Lufthansa already operates the world's largest-capacity airliner, the Airbus A380, and is now looking to use that experience to ease service preparations for the world's longest airliner—the Boeing 747-8—as it prepares to become the first carrier to operate both behemoths in 2012.

To pave the way for the 747-8's service debut, expected in the first quarter, Lufthansa used a Boeing test aircraft for ground-handling-process tests Dec. 6-9 at Frankfurt Airport. Similar to the 787 Service-Ready Operational Evaluation conducted by Boeing and All Nippon Airways in July, the tests rehearsed everything from inserting the aircraft into maintenance hangars to pulling up to an airport gate to check jetway fittings and catering services.

The visiting aircraft, RC021, is one of three test airframes in the 747-8 passenger variant certification program and will be the fifth to join Lufthansa's fleet when it is delivered in the third quarter of 2012. It was specifically used to test interior systems such as heating and air conditioning, cabin lighting and systems and galleys. The first of 20 for delivery to the airline is completing assembly at Boeing's facility in Everett, Wash.

Lufthansa Technik plans primarily to use Frankfurt's Hangar 5, which was designed and built for the 747-100, to house the 747-8 for maintenance checks. The company intends to perform A checks, which occur every 1,000 flight hours; C checks, which happen every two years; and nonroutine maintenance for the new aircraft in Frankfurt.

This maintenance schedule is the same as that for the 747-400 fleet, but Frank Holterhoff, the maintenance division's project manager for 747-8 service readiness, thinks Lufthansa Technik will probably adopt a phased approach for maintenance, instead of using the manufacturer's letter checks, as it does for the -400s.

The 747-8 is more than 18 ft. longer than the existing 747-400s in Lufthansa's fleet and features a new 229-ft.-span wing. Due to the larger dimensions, Lufthansa Technik will be able to accommodate simultaneously only four 747-8s in Hangar 5, compared with six -400s. If Lufthansa's maintenance capacity requirements increase for the mixed 747/A380 fleet, the company says it will expand Hangar 7, the facility developed for the double-decker Airbus.

The maintenance division will decide whether it needs to expand its current facilities in the next few years, says Dean Raineri, director of new aircraft readiness and aircraft maintenance for Lufthansa Technik. The airline estimates that the -8 will require the same number of maintenance hours as the -400, says Holterhoff; for in-service performance, Lufthansa is targeting at least a 98.5% dispatch reliability. To help with the transition to the 747-8, Lufthansa Technik sent a team of 25 747-400 technicians to Boeing's Seattle facility for four weeks of maintenance training.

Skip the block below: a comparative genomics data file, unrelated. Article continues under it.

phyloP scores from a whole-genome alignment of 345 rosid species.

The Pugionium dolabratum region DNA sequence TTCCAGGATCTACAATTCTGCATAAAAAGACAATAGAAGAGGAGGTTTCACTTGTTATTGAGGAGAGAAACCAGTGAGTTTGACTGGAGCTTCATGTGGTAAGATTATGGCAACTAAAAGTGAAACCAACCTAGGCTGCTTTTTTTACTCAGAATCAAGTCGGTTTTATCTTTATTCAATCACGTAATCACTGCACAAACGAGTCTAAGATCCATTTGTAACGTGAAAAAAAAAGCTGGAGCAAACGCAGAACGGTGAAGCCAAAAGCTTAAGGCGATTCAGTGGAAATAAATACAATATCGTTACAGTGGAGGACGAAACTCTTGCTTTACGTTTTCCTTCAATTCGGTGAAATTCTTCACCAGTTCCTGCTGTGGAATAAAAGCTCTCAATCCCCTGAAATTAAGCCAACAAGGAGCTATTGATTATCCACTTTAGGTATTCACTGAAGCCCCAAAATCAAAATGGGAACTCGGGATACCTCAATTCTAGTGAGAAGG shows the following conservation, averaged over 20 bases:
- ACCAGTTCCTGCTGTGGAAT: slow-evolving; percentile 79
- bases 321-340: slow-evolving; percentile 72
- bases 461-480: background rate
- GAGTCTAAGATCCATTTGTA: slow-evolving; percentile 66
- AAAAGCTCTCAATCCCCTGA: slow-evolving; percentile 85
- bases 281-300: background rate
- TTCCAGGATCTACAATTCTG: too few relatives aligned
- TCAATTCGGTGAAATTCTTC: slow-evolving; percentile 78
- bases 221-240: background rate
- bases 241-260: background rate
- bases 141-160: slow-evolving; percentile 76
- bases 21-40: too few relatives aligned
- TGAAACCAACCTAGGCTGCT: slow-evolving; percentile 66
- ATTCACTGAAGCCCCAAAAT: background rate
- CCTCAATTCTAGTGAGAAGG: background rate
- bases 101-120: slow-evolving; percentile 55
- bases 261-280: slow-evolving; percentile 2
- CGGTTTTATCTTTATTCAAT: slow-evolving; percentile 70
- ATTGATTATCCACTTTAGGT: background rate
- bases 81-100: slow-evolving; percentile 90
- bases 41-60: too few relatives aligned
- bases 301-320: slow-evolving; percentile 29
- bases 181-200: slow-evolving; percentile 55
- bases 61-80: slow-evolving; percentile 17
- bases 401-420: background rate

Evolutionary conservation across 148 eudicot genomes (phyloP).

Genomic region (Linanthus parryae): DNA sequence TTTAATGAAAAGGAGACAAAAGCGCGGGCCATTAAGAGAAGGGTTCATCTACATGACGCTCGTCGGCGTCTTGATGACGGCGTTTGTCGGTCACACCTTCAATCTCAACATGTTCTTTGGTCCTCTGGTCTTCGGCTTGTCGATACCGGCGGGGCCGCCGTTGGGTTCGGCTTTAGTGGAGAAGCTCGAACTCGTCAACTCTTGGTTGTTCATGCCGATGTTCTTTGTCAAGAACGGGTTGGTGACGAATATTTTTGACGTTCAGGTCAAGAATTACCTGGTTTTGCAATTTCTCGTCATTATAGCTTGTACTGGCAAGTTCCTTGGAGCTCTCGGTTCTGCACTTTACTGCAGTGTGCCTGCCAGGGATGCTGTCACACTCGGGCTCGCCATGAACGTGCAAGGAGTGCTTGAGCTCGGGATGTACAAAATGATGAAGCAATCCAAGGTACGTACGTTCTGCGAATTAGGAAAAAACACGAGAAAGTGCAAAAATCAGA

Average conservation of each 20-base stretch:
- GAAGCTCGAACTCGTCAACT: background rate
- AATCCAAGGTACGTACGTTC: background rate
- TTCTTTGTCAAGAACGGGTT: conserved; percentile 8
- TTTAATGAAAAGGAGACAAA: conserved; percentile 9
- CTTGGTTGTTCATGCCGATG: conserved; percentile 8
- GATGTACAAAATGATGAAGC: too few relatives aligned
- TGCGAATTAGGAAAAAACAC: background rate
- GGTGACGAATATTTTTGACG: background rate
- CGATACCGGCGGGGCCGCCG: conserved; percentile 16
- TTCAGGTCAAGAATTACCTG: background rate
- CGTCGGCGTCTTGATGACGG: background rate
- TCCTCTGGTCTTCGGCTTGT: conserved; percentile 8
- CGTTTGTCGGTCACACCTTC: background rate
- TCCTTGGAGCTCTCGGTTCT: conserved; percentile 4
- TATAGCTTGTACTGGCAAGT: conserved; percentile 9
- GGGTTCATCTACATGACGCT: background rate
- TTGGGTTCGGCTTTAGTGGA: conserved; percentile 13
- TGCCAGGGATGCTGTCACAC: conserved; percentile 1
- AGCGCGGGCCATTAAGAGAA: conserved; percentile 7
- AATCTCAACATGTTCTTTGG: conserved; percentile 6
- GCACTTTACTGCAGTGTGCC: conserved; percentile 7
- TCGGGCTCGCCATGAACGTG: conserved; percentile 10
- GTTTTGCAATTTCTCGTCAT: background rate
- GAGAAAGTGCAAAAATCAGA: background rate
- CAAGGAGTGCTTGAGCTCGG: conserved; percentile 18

In other preparations, NIJL Aircraft Docking, the Netherlands-based maintenance-dock specialist, has reconfigured some of Lufthansa's 747-400 maintenance infrastructure for the 747-8—including adding wheels to make the structure more portable. This is the same company that created the A380 rear docking system in Hangar 7.

Other steps include the addition of hundreds of special maintenance tools that Lufthansa Technik ordered for the 747-8, including hoist fixtures to lift heavy components. The German LBA aviation authority has already approved Lufthansa Technik's line maintenance program for the 747-8, and Holterhoff and Raineri expect the authority to approve their company's base maintenance plan by the end of the year.

In the meantime, Raineri expects to receive Lufthansa Technik's first spare General Electric GEnx-2B engine in January, and he believes that one spare will suffice for at least the first five aircraft. Raineri says Lufthansa will use some of Boeing's airplane health-monitoring services, but final contract signature is still pending.

Boeing, meanwhile, continues airframe and engine testing on the 747-8, including additional certification work on the 747-8F, despite the latter already having entered service. Test 747-8I aircraft RC001 recently was engaged in further tests of the GEnx-2B, with work focused on ground operations with engine-out taxi tests as well as checks on vapor leakage.

One 747-8F also remains in the active test program. Sister ships RC522 and 523 were ferried to San Antonio for refurbishment on Oct. 6 and Aug. 7, respectively. The last test aircraft is being used to help complete parts of the Russian aircraft certification program as well as to check final refinements of the troublesome flight-control system, which contributed so much to the original delay in FAA/European Aviation Safety Agency certification. Recent tests, for example, have focused on checking the tension of flight-control cables during cold-soak temperatures of the type that will be experienced by the Russian-operated aircraft in particular.